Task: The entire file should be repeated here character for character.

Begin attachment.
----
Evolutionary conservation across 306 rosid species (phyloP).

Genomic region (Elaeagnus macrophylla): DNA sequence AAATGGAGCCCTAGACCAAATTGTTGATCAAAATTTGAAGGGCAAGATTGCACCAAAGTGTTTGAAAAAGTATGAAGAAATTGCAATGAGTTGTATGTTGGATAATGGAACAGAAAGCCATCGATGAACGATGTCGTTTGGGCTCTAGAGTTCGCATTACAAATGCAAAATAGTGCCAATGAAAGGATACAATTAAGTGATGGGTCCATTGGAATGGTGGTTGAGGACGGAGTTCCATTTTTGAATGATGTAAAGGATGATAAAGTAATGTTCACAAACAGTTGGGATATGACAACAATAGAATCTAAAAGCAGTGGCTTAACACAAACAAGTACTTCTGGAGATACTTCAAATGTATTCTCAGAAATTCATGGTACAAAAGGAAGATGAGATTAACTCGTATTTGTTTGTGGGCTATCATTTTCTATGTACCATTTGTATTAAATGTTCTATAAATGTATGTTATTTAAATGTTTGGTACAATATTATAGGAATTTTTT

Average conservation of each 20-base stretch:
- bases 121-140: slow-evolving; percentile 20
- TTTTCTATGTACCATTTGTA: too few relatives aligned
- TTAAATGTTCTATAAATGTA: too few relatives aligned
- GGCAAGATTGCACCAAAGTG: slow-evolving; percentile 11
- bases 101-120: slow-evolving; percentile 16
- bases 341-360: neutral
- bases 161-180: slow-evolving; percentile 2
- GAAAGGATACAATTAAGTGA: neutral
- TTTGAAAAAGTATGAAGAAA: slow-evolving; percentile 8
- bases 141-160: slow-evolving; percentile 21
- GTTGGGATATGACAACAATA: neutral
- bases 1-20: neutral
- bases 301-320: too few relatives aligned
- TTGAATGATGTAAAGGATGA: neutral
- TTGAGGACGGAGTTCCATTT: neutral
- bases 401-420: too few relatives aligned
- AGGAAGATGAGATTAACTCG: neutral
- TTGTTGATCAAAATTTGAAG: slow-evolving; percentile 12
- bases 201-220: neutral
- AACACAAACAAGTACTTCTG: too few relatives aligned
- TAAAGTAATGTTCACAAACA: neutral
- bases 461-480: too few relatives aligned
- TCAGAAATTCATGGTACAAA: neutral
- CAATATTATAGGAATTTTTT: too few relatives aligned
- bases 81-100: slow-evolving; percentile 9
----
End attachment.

Evolutionary conservation across 306 rosid species (phyloP).

Genomic region (Elaeagnus macrophylla): DNA sequence AAATGGAGCCCTAGACCAAATTGTTGATCAAAATTTGAAGGGCAAGATTGCACCAAAGTGTTTGAAAAAGTATGAAGAAATTGCAATGAGTTGTATGTTGGATAATGGAACAGAAAGCCATCGATGAACGATGTCGTTTGGGCTCTAGAGTTCGCATTACAAATGCAAAATAGTGCCAATGAAAGGATACAATTAAGTGATGGGTCCATTGGAATGGTGGTTGAGGACGGAGTTCCATTTTTGAATGATGTAAAGGATGATAAAGTAATGTTCACAAACAGTTGGGATATGACAACAATAGAATCTAAAAGCAGTGGCTTAACACAAACAAGTACTTCTGGAGATACTTCAAATGTATTCTCAGAAATTCATGGTACAAAAGGAAGATGAGATTAACTCGTATTTGTTTGTGGGCTATCATTTTCTATGTACCATTTGTATTAAATGTTCTATAAATGTATGTTATTTAAATGTTTGGTACAATATTATAGGAATTTTTT

Average conservation of each 20-base stretch:
- bases 121-140: slow-evolving; percentile 20
- TTTTCTATGTACCATTTGTA: too few relatives aligned
- TTAAATGTTCTATAAATGTA: too few relatives aligned
- GGCAAGATTGCACCAAAGTG: slow-evolving; percentile 11
- bases 101-120: slow-evolving; percentile 16
- bases 341-360: neutral
- bases 161-180: slow-evolving; percentile 2
- GAAAGGATACAATTAAGTGA: neutral
- TTTGAAAAAGTATGAAGAAA: slow-evolving; percentile 8
- bases 141-160: slow-evolving; percentile 21
- GTTGGGATATGACAACAATA: neutral
- bases 1-20: neutral
- bases 301-320: too few relatives aligned
- TTGAATGATGTAAAGGATGA: neutral
- TTGAGGACGGAGTTCCATTT: neutral
- bases 401-420: too few relatives aligned
- AGGAAGATGAGATTAACTCG: neutral
- TTGTTGATCAAAATTTGAAG: slow-evolving; percentile 12
- bases 201-220: neutral
- AACACAAACAAGTACTTCTG: too few relatives aligned
- TAAAGTAATGTTCACAAACA: neutral
- bases 461-480: too few relatives aligned
- TCAGAAATTCATGGTACAAA: neutral
- CAATATTATAGGAATTTTTT: too few relatives aligned
- bases 81-100: slow-evolving; percentile 9